8. 8. A Dynamic View of Strategy Markides (1999) reinforces the importance of viewing the stra- tegic manage- ment agenda as a dynamic pro- cess that is di- rected for con- tinously explo- ring New Emer- ging competitive Positions! Markides (1999). A Dynamic View of Strategy. IEEE Engineering Management Review. Winter 1999. URL: http://ieeexplore.ieee.org/iel5/46/17508/00808247.pdf?arnumber=808247
  9. 9. The Delta Model | Three Distinct Strategic Options Option 1: Best Product Best Product Product Economics Value chain of the product Intrinsic value (Standard) Faceless customers Mass distribution channels - First to market - Dominant Design Rivalry
  10. 10. The Delta Model | Three Distinct Strategic Options Option 1: Best Product Costos bajos: • Southwest • Nucor MEJOR PRODUCTO Competencia basada en economía del producto Diferenciación: • Sony Wega • Rolls Royce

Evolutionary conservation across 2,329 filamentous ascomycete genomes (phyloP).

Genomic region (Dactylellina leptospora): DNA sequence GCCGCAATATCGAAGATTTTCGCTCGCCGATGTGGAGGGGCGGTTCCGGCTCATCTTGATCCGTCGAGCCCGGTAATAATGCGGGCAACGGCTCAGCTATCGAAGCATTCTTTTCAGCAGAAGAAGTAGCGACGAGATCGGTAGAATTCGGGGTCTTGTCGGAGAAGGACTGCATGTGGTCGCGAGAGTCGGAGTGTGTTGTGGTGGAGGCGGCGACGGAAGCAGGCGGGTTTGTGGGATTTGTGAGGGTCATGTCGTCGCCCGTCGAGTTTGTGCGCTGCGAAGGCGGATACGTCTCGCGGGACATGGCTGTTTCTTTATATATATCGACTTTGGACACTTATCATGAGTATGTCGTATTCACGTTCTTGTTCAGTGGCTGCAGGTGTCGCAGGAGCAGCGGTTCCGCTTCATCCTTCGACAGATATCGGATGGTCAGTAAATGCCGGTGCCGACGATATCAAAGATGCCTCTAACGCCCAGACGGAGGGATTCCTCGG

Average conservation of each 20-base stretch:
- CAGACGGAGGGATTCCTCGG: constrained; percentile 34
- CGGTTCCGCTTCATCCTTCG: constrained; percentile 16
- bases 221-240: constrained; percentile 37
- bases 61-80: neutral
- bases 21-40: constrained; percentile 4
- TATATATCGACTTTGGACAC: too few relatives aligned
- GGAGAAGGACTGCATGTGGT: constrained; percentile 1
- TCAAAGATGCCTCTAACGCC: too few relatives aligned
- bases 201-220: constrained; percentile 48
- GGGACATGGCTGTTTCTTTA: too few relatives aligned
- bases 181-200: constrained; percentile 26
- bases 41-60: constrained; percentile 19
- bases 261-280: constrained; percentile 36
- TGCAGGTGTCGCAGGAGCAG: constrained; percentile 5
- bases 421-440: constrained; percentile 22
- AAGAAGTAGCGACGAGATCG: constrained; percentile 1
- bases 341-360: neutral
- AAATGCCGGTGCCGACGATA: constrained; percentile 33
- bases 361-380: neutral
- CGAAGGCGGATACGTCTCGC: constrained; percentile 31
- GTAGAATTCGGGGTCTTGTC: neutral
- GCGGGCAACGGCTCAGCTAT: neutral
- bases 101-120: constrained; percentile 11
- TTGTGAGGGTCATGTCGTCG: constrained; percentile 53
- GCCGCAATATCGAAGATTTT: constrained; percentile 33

11. 11. The Supplier-Customer Relationship: Traditional and New Economy Structures
  12. 12. ESTRATEGIAS NATURALES Y DE MIGRACION Altamente Interactividad y eficiencia de costo III IV diferenciado Mercadotecnia Mercadotecnia de frecuencia 1a1 (Cuentas Claves) Valuación de los clientes I II Mercadotecnia Mercados meta masiva nichos Expander el set de necesidades Uniforme Altamente Uniforme diferenciado Necesidades del cliente
  13. 13. MAPA ESTRATEGICO Necesidades de los consumidores Altamente III IV Usuario Final Diferenciado Consumidores Flexibilidad Valoracion de los en las consumidores comunicaciones I II H-P Competencias Uniforme Flexibilidad de Produccion, Logistica y servicios
  14. 14. Implicit Assumptions 1. Value is Created by the Firm 2. Value is Exchanged between the Firm and a Customer 3. Value is embedded in Products and Services 4. Innovation is about technologies/products/processes 5. Customers have a choice- to buy or not to buy; Managers’ job is to persuade them to buy